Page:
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McCarthy has ‘no’ regrets opposing Jan. 6 independent commission

GOP leader opposes select committee as well

House Minority Leader Kevin McCarthy says said much has already been done to address the Jan. 6 insurrection.
House Minority Leader Kevin McCarthy says said much has already been done to address the Jan. 6 insurrection. (Tom Williams/CQ Roll Call file photo)

With Speaker Nancy Pelosi’s decision to create a select committee to investigate the Jan. 6 attack on the Capitol, House GOP leader Kevin McCarthy is confronted with an inherently more partisan examination of the Capitol attack than one he and other Republican leaders helped torpedo. But he says he has no regrets.

“No, none whatsoever,” McCarthy said Friday of whether the select committee announcement gave him any pause on opposing an independent 9/11-style commission that one of his own colleagues helped negotiate. He did not answer a question about whom he would appoint to the select committee and said he has not been briefed by Pelosi on the panel.

Nancy Pelosi has spent all the time and all these months playing politics with this, and now we’re finding [the] select committee will be more politics of what she wants to do,” the California Republican said. “The FBI is the appropriate place to investigate.”

A Pelosi spokesperson said McCarthy had his chance to take the politics out of the probe.

“The Speaker’s strong preference was to create a bipartisan outside commission. Leader McCarthy was given repeated concessions and still opposed the commission. The Minority Leader is in no position to criticize this effort,” the spokesperson said.

McCarthy admitted on Fox News in 2015 that his conference put together the Select Committee on Benghazi, in part, to hurt Democratic presidential hopeful Hillary Clinton’s poll numbers.

McCarthy said much has been done to address Jan. 6, including a bipartisan, joint Senate committee report that outlines security failures; an influx of $10 million to the Architect of the Capitol to better protect the Capitol structure; and ongoing Department of Justice investigations, which so far have yielded more than 500 arrests.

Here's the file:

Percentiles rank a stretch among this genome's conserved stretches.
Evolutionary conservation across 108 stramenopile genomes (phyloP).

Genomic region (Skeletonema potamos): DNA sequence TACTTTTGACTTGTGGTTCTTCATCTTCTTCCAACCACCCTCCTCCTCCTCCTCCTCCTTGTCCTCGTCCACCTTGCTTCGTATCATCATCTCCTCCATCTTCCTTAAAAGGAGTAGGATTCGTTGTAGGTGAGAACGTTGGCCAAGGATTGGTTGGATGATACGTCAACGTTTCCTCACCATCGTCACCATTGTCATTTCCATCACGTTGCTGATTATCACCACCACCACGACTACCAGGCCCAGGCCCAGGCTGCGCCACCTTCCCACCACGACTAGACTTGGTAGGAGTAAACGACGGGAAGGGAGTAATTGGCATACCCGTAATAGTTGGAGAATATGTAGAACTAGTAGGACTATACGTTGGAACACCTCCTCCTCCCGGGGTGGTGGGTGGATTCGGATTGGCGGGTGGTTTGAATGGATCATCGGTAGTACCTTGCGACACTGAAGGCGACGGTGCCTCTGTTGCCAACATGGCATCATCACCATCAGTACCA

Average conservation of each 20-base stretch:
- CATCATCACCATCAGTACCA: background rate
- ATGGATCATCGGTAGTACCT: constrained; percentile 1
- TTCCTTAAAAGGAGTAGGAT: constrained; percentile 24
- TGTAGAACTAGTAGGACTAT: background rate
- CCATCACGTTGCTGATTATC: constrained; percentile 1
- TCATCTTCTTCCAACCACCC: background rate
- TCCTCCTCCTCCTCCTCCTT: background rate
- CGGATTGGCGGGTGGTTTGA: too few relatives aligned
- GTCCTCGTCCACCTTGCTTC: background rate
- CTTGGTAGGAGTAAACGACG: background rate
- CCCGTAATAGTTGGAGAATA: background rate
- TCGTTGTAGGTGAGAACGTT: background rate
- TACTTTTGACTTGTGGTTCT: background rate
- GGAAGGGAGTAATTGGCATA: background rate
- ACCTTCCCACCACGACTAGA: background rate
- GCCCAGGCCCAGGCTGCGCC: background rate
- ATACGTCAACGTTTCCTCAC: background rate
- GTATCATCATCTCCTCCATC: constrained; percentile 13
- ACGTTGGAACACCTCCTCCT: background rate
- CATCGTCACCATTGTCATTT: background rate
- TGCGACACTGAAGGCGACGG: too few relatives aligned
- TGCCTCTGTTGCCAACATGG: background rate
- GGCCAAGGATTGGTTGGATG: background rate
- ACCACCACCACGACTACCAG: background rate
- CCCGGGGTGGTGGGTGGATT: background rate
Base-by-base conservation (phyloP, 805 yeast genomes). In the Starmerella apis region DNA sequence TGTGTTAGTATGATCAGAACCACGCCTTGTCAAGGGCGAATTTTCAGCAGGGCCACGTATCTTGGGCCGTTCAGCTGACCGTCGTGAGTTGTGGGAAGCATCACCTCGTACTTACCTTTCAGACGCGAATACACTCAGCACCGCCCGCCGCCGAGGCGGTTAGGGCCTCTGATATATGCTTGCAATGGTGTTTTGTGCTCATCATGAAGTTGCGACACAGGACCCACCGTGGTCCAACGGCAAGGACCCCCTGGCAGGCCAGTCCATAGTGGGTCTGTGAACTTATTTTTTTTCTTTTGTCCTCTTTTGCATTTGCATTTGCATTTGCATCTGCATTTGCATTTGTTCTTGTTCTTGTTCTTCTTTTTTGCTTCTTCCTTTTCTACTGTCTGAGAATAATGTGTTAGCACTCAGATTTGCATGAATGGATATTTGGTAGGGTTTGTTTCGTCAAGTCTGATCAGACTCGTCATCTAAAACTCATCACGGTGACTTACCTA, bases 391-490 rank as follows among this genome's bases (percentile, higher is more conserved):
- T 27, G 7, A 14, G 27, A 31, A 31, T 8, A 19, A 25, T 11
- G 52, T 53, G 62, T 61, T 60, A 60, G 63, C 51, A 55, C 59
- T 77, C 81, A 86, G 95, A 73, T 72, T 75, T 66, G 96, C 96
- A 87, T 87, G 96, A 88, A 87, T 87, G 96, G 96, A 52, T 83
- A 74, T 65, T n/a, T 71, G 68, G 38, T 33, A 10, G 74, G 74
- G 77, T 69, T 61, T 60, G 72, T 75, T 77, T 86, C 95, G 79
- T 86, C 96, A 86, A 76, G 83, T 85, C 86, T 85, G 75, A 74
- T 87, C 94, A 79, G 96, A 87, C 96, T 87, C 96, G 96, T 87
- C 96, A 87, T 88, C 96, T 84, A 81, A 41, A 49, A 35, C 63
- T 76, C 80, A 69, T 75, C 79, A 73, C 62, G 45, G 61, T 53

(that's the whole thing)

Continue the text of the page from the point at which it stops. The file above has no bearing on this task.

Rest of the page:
In May, McCarthy opposed a deal that was struck between Homeland Security Chairman Bennie Thompson, D-Miss., and ranking member John Katko, R-N.Y., to establish a commission to investigate Jan. 6.

Katko acknowledged that Thompson made concessions to strike an agreement, but it wasn’t enough for McCarthy and others in House Republican leadership to endorse the measure, which garnered 35 House Republican votes. Despite bipartisan support, the 9/11-style commission failed to overcome procedural hurdles in the Senate.

Republican leaders have said they are opposed to the 9/11-style commission because it would be duplicative of ongoing investigative efforts by congressional committees and the Department of Justice and that the scope is not wide enough, among other qualms.

Unlike the independent commission proposal, Democrats will have control of the select committee, including its subpoena power. Select committees are created by a resolution to conduct investigations or consider specific topics. The House will consider such a resolution next week to establish the select committee to examine Jan. 6, according to an announcement from Majority Leader Steny H. Hoyer, D-Md.

“Jan. 6 was one of the darkest days in our nation’s history, and so it is imperative that we establish the truth of that day and ensure that an attack of that kind cannot happen and that we root out the causes of it all,” Pelosi said at her news conference Thursday announcing the committee.

The Thompson/Katko deal would have issued a final report by Dec. 31, 2021, with findings on the facts and causes of the attack and recommendations to prevent future attacks. It was structured to have subpoena power that would require agreement between the chair and vice chair or a majority vote of the 10-member commission. Commissioners would have been appointed by congressional leaders and would be equally split: five Republicans and five Democrats.

Katherine Tully-McManus contributed to this report.

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